Then Mr. Lee went over to greet Tabber Benedict, a slick-haired attorney whose khaki suit and classic looks gave him the appearance of an attendee at a convention of Patrick Bateman impersonators. If you squinted, he even resembled a clean shaven Clark Gable, or a more avuncular upgrade of reality TV-rake Scott Disick.
As the two stopped to pose for a Guest of a Guest photographer, people in the crowd discussed the size of Mr. Brady’s loft. “This loft is, like, biggest loft in New York City,” said the impressionable Mr. Astafev.
Still, was one loft—whatever its size—big enough for all three men, for their grandiose personalities? The presence of the trio, all in one place, seemed to signal a small if meaningful shift in the city’s cultural history: After a long, dire post-Lehman cold snap, during which ostentatious displays of wealth, social bravado and dandyish fashion gambits were put into deep hibernation, something was stirring. Wall Street was no longer occupied. The impassioned battle cries of the stringy-haired sleeping-bag brigade, fulminating about the ample chasm separating the 99 and 1 percents, had faded. A socially ambitious lad no longer had to hide his Cartier cufflinks or Stubbs & Wootton slippers under a bushel. Suddenly it was okay again to venture into the limelight, okay to aspire to notoriety and social prominence.
Not everyone was ready to put it all out there, of course, but this was the vanguard. Call them the Gatsbabies: three dandyish gentlemen—but straight, mind you, very, very straight—who seemed to come out of nowhere. In this, they were not unlike the former James Gatz himself, on whom they unconsciously styled themselves, the emperor of West Egg, the subject of a million high school book reports and any minute now, a glistening slice of Oscar bait starring Leonardo DiCaprio and directed by Baz Luhrmann.
“They’re products of the zeitgeist right now, and that zeitgeist is one of social media and ability to be your own kind of publicist,” said Rachelle Hruska, the founder of Guest of a Guest, which has helped cultivate the personas of both Mr. Lee and Mr. Brady.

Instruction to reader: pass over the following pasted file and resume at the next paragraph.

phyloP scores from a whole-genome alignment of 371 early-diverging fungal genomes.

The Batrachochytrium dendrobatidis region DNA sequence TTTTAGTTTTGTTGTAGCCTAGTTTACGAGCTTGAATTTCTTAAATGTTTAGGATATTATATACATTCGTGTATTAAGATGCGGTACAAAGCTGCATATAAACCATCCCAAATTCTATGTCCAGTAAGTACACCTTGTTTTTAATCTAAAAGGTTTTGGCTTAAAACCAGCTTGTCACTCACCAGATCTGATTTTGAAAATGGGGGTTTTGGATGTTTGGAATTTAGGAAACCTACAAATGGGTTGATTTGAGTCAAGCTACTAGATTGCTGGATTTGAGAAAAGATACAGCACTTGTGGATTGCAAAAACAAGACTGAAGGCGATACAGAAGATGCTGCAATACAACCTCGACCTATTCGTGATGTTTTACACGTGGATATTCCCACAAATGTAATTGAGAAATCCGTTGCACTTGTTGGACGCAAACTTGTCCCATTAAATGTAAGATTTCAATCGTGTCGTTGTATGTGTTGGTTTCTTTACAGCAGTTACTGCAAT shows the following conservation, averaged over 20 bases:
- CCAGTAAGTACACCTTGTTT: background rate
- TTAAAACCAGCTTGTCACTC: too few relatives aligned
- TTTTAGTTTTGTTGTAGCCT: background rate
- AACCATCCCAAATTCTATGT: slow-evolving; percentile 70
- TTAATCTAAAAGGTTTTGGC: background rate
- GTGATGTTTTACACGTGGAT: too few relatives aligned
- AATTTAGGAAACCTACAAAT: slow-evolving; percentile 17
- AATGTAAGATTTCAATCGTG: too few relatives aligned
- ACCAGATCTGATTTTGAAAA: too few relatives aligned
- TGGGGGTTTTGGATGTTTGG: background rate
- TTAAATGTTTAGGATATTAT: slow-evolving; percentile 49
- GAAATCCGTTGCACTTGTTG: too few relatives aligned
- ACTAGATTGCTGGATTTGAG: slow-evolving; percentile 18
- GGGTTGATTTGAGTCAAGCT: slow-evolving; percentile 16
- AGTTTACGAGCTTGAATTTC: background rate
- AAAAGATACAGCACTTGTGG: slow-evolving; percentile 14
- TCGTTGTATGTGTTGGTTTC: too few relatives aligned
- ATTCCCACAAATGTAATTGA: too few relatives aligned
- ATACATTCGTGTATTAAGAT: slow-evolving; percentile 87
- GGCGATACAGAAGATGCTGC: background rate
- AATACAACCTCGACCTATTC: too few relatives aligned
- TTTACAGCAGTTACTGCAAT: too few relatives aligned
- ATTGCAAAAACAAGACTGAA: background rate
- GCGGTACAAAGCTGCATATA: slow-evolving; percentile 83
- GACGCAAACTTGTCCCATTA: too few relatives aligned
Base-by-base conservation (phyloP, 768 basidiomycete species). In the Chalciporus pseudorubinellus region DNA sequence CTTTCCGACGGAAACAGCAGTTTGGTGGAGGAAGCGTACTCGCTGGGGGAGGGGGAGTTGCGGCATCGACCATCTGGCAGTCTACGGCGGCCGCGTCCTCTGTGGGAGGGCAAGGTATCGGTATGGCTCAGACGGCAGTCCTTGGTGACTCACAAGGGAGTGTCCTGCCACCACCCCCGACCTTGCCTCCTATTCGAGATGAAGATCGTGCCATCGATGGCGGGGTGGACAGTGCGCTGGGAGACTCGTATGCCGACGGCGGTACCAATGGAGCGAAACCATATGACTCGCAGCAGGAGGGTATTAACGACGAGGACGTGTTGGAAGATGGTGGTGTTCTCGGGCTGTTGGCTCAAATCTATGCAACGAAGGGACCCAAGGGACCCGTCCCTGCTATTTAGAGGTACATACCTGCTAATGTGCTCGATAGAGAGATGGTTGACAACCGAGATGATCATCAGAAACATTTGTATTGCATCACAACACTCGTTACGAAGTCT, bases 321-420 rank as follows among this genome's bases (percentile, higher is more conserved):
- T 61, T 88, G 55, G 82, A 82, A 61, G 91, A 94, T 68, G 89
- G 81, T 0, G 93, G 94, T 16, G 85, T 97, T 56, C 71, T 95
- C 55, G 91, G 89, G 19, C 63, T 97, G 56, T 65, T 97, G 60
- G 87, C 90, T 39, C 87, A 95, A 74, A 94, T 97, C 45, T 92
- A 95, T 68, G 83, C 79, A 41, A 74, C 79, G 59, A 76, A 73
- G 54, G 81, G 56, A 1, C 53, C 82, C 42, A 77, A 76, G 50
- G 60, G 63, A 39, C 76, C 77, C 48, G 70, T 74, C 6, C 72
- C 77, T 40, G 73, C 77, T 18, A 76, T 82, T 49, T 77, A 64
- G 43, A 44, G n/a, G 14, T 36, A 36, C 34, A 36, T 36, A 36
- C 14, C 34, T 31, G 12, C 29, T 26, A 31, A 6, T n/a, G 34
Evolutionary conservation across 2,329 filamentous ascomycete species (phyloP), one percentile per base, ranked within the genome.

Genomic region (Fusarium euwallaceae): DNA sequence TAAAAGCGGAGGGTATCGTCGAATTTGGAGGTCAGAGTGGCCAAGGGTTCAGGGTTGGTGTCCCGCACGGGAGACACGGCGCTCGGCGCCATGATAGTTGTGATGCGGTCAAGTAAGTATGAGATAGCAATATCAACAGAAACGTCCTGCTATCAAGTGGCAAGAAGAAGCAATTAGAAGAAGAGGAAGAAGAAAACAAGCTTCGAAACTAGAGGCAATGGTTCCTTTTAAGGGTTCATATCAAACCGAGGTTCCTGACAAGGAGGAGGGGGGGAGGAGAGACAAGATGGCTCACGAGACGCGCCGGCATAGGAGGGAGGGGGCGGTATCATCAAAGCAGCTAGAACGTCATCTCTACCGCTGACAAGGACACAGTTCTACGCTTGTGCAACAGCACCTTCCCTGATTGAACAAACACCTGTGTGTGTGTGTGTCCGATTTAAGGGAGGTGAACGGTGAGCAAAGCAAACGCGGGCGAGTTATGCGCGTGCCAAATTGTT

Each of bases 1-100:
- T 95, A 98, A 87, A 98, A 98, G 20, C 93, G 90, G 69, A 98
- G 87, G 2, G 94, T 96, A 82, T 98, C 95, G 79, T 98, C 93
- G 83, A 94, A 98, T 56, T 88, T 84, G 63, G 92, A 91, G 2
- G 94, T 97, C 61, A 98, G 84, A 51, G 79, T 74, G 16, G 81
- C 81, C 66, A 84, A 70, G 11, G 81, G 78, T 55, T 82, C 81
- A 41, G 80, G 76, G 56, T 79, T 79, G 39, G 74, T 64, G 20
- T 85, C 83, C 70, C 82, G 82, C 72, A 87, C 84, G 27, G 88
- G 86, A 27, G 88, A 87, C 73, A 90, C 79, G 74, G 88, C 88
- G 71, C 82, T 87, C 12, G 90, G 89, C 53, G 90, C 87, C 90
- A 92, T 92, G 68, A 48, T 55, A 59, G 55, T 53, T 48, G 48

“I think never before have people been able to kind of be their own publicist,” she added. “You can just get a Facebook page and just put basically anything you want on it about yourself all day long, and I think that’s what these three people excel at, is using social media to pump up their brand.”
Photographer Patrick McMullan agreed. “They want to be known, they want to be out there, they want to use their profiles to get more work and more girls,” he said, “and more fun.”
Mr. Brady stood amid the throng, holding a magnum of Cristal in each hand, his long hair slicked-back and his dark tailored suit hugging his athletic form. He greeted his female guests with a kiss on the cheek, often pausing to give a Guest of a Guest photographer a cocksure smirk as the ladies struck poses with him.
Like Gatsby, he seemed a little too good to be true. The open bar and free canapes for his hundreds of guests? The National Geographic-quality photographs? The crowd of beautiful and seemingly available women? Surely there was more to this guy than met the eye—or less. We turned to Mr. Benedict and asked if the scene was real or illusion.
“Being in the industry that you’re in, you of all people should understand,” he said. “Perception becomes reality.”
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